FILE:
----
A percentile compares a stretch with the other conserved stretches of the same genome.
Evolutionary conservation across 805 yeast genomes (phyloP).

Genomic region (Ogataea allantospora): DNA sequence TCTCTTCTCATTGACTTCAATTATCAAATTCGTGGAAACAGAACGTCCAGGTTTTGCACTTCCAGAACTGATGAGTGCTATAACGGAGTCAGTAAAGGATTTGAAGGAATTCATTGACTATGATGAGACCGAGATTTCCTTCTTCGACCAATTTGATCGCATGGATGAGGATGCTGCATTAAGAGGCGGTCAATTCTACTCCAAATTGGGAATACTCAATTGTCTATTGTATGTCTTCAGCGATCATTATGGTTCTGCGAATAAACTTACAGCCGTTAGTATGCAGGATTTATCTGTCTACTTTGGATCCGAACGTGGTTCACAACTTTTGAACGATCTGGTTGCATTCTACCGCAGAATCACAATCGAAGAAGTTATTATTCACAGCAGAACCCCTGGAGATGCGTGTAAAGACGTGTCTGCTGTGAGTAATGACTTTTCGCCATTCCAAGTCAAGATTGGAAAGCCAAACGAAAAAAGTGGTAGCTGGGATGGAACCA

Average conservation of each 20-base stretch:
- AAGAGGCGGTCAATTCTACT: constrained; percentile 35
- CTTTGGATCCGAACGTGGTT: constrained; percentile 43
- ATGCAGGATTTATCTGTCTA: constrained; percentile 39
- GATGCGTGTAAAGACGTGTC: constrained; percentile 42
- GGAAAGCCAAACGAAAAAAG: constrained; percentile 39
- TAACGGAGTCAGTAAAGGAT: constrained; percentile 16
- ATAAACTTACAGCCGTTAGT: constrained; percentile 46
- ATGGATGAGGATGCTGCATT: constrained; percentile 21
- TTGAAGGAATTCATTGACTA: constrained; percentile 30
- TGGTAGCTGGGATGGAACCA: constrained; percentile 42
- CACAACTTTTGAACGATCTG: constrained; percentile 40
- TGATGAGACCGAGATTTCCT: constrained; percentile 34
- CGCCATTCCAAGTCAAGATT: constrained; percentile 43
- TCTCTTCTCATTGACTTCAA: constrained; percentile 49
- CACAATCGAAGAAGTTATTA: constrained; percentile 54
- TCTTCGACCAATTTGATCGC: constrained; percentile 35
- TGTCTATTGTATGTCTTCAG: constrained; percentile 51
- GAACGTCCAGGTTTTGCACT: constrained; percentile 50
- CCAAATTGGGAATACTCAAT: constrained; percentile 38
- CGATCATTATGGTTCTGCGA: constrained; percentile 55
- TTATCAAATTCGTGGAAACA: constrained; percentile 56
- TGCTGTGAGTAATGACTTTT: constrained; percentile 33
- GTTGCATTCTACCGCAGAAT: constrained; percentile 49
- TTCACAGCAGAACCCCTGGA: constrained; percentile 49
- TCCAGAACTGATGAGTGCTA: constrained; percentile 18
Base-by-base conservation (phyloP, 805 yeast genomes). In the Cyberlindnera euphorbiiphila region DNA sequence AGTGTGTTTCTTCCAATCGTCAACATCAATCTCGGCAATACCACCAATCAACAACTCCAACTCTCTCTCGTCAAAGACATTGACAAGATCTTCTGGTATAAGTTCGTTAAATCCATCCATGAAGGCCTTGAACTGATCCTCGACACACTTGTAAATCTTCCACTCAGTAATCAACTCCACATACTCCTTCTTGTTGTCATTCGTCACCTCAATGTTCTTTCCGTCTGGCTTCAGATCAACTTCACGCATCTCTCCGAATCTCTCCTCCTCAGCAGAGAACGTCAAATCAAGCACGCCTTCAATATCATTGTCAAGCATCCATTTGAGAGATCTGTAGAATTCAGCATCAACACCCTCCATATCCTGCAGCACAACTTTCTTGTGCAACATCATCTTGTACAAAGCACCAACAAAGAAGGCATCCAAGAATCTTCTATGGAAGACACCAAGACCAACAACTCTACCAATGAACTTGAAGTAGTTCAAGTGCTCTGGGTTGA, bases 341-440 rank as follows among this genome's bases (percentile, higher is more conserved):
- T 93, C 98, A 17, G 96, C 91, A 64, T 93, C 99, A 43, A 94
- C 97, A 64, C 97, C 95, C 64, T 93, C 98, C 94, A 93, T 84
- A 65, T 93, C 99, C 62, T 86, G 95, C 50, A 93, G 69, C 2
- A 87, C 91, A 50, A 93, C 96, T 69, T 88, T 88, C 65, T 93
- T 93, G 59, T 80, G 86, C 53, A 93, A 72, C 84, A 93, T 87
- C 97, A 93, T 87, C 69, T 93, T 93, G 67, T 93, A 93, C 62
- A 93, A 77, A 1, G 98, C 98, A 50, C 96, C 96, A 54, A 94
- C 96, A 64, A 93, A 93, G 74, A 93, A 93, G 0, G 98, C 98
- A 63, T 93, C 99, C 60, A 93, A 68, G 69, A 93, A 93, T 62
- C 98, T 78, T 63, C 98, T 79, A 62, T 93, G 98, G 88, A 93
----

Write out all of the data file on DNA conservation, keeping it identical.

A percentile compares a stretch with the other conserved stretches of the same genome.
Evolutionary conservation across 805 yeast genomes (phyloP).

Genomic region (Ogataea allantospora): DNA sequence TCTCTTCTCATTGACTTCAATTATCAAATTCGTGGAAACAGAACGTCCAGGTTTTGCACTTCCAGAACTGATGAGTGCTATAACGGAGTCAGTAAAGGATTTGAAGGAATTCATTGACTATGATGAGACCGAGATTTCCTTCTTCGACCAATTTGATCGCATGGATGAGGATGCTGCATTAAGAGGCGGTCAATTCTACTCCAAATTGGGAATACTCAATTGTCTATTGTATGTCTTCAGCGATCATTATGGTTCTGCGAATAAACTTACAGCCGTTAGTATGCAGGATTTATCTGTCTACTTTGGATCCGAACGTGGTTCACAACTTTTGAACGATCTGGTTGCATTCTACCGCAGAATCACAATCGAAGAAGTTATTATTCACAGCAGAACCCCTGGAGATGCGTGTAAAGACGTGTCTGCTGTGAGTAATGACTTTTCGCCATTCCAAGTCAAGATTGGAAAGCCAAACGAAAAAAGTGGTAGCTGGGATGGAACCA

Average conservation of each 20-base stretch:
- AAGAGGCGGTCAATTCTACT: constrained; percentile 35
- CTTTGGATCCGAACGTGGTT: constrained; percentile 43
- ATGCAGGATTTATCTGTCTA: constrained; percentile 39
- GATGCGTGTAAAGACGTGTC: constrained; percentile 42
- GGAAAGCCAAACGAAAAAAG: constrained; percentile 39
- TAACGGAGTCAGTAAAGGAT: constrained; percentile 16
- ATAAACTTACAGCCGTTAGT: constrained; percentile 46
- ATGGATGAGGATGCTGCATT: constrained; percentile 21
- TTGAAGGAATTCATTGACTA: constrained; percentile 30
- TGGTAGCTGGGATGGAACCA: constrained; percentile 42
- CACAACTTTTGAACGATCTG: constrained; percentile 40
- TGATGAGACCGAGATTTCCT: constrained; percentile 34
- CGCCATTCCAAGTCAAGATT: constrained; percentile 43
- TCTCTTCTCATTGACTTCAA: constrained; percentile 49
- CACAATCGAAGAAGTTATTA: constrained; percentile 54
- TCTTCGACCAATTTGATCGC: constrained; percentile 35
- TGTCTATTGTATGTCTTCAG: constrained; percentile 51
- GAACGTCCAGGTTTTGCACT: constrained; percentile 50
- CCAAATTGGGAATACTCAAT: constrained; percentile 38
- CGATCATTATGGTTCTGCGA: constrained; percentile 55
- TTATCAAATTCGTGGAAACA: constrained; percentile 56
- TGCTGTGAGTAATGACTTTT: constrained; percentile 33
- GTTGCATTCTACCGCAGAAT: constrained; percentile 49
- TTCACAGCAGAACCCCTGGA: constrained; percentile 49
- TCCAGAACTGATGAGTGCTA: constrained; percentile 18
Base-by-base conservation (phyloP, 805 yeast genomes). In the Cyberlindnera euphorbiiphila region DNA sequence AGTGTGTTTCTTCCAATCGTCAACATCAATCTCGGCAATACCACCAATCAACAACTCCAACTCTCTCTCGTCAAAGACATTGACAAGATCTTCTGGTATAAGTTCGTTAAATCCATCCATGAAGGCCTTGAACTGATCCTCGACACACTTGTAAATCTTCCACTCAGTAATCAACTCCACATACTCCTTCTTGTTGTCATTCGTCACCTCAATGTTCTTTCCGTCTGGCTTCAGATCAACTTCACGCATCTCTCCGAATCTCTCCTCCTCAGCAGAGAACGTCAAATCAAGCACGCCTTCAATATCATTGTCAAGCATCCATTTGAGAGATCTGTAGAATTCAGCATCAACACCCTCCATATCCTGCAGCACAACTTTCTTGTGCAACATCATCTTGTACAAAGCACCAACAAAGAAGGCATCCAAGAATCTTCTATGGAAGACACCAAGACCAACAACTCTACCAATGAACTTGAAGTAGTTCAAGTGCTCTGGGTTGA, bases 341-440 rank as follows among this genome's bases (percentile, higher is more conserved):
- T 93, C 98, A 17, G 96, C 91, A 64, T 93, C 99, A 43, A 94
- C 97, A 64, C 97, C 95, C 64, T 93, C 98, C 94, A 93, T 84
- A 65, T 93, C 99, C 62, T 86, G 95, C 50, A 93, G 69, C 2
- A 87, C 91, A 50, A 93, C 96, T 69, T 88, T 88, C 65, T 93
- T 93, G 59, T 80, G 86, C 53, A 93, A 72, C 84, A 93, T 87
- C 97, A 93, T 87, C 69, T 93, T 93, G 67, T 93, A 93, C 62
- A 93, A 77, A 1, G 98, C 98, A 50, C 96, C 96, A 54, A 94
- C 96, A 64, A 93, A 93, G 74, A 93, A 93, G 0, G 98, C 98
- A 63, T 93, C 99, C 60, A 93, A 68, G 69, A 93, A 93, T 62
- C 98, T 78, T 63, C 98, T 79, A 62, T 93, G 98, G 88, A 93